What is a Cataract?
A cataract is a clouding of the lens in the eye that affects vision. Most cataracts are related to aging and are very common in older people. There is a high incidence of cataracts amongst diabetics and it is the leading cause of impaired vision and blindness.
The most common symptoms of a cataract are: cloudy or blurry vision; colours seem faded; glare; headlights, lamps, or sunlight may appear too bright; a halo may appear around lights; poor night vision; double vision or multiple images in one eye. (This symptom may clear as the cataract gets larger.); frequent prescription changes in your eyeglasses or contact lenses.
Types of Cataracts
Although most cataracts are related to aging, there are other types of cataract:
Secondary cataract: Cataracts can form after surgery for other eye problems, such as glaucoma. Cataracts also can develop in people who have other health problems, such as diabetes. Cataracts are sometimes linked to steroid use.
Traumatic cataract: Cataracts can develop after an eye injury, sometimes years later.
Congenital cataract: Some babies are born with cataracts or develop them in childhood, often in both eyes. These cataracts may be so small that they do not affect vision. If they do, the lenses may need to be removed.
Radiation cataract: Cataracts can develop after exposure to some types of radiation.
Prevention can easier than the cure
Once a cataract has developed, nutrition and vitamin supplementation are limited in their effectiveness. However, there are many things people can do to prevent cataracts from forming. These preventive actions include: not smoking, reducing exposure to sunlight by wearing UVA/UVB protective eyewear and wide brimmed hats, controlling other diseases such as diabetes and eating a healthy diet.
The sugar galactose, present in milk, can contribute to cataract formation in 30% of patients, particularly in diabetic patients. This may be because galactose increases the need for and creates a deficiency for riboflavin (B2).
Antioxidant Supplement - As cataracts are believed to be related to the cumulative damage of free radicals, an antioxidant formula may be helpful in preventing this damage (refer below).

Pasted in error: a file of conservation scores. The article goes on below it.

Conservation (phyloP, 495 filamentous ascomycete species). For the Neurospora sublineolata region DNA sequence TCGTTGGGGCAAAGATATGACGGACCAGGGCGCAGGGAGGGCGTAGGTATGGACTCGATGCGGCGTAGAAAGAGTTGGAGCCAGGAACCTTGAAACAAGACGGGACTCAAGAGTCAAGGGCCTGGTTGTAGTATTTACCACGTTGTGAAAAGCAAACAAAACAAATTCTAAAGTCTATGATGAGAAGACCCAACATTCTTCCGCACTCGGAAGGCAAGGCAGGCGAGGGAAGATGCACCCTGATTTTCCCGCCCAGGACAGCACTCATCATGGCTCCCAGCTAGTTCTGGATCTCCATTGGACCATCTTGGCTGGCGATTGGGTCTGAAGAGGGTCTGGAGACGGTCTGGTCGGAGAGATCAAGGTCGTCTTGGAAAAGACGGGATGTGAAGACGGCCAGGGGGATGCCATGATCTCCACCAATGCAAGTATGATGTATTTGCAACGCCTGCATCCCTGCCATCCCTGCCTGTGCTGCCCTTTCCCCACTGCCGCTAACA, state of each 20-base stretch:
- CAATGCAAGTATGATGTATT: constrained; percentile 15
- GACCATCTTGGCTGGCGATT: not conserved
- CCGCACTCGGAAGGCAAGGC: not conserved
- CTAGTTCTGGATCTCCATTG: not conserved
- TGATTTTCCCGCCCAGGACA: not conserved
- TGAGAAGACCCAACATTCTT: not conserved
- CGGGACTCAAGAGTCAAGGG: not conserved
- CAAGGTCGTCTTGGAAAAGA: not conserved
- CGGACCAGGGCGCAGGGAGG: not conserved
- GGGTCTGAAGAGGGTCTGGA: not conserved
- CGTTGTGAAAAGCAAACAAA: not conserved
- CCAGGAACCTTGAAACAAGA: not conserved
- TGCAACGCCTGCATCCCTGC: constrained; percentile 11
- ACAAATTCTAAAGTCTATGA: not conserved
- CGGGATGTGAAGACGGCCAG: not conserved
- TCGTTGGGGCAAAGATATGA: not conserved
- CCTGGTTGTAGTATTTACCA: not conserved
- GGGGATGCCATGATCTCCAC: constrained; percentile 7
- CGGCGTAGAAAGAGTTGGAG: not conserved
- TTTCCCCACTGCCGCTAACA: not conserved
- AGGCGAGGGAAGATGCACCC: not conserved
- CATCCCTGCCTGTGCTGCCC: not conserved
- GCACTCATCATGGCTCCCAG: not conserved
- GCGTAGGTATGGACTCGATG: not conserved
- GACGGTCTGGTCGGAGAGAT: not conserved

Vitamin A, Vitamin C (+ bioflavonoids) and Vitamin E - Vitamin A, C & E may work against oxidative stress by preventing compounds called free radicals from causing molecular damage to lens tissue, particularly its proteins. It has been shown that Vit E supplementation can reduce the risk of cataracts by at least 67%.
Glutathione - An antioxidant known to prevent the progression of cataracts.
Lutein and Zeaxanthin - Lutein and zeaxanthin are promising nutrients in the fight against cataracts. Lutein and zeaxanthin are the only carotenoids found in the lens. Several recent studies have examined these two nutrients and their relationship to reducing the risk of developing cataracts.
Bilberry herbal extract - This contains bioflavonoids, which aid in the removal of chemicals from the retina of the eye.
If you have cataracts, be sure to avoid anti-histamines.
Avoid direct UV light and bright light exposure. Wear sun glasses in bright light.
Avoid rancid foods and other sources of free radicals.
Increase consumption of lentils, cabbage, onions, garlic and spinach.
Avoid all milk or galactose rich products. Sugar should also be avoided.
Inhibit the enzyme aldose reductase by supplementing with quercetin.
Check for mercury toxicity or burden.
Glutathione peroxidase is decreased in cataracts. This can be stimulated by zinc and copper supplementation.
Check for hypothyroidism
Stop smoking: smoking increases the risk of cataracts.
Increase consumption of carotenoids eg lutein and zeaxanthin. These components protect the eye from free radical damage eg carrots, yellow vegetables and fruit.
Nutritional Almanac, Gayla and John Kirschmann
Prescription for Nutritional Healing, James and Phyllis Balch
The Physician’s Handbook of Clinical Nutrition, Henry Osiecki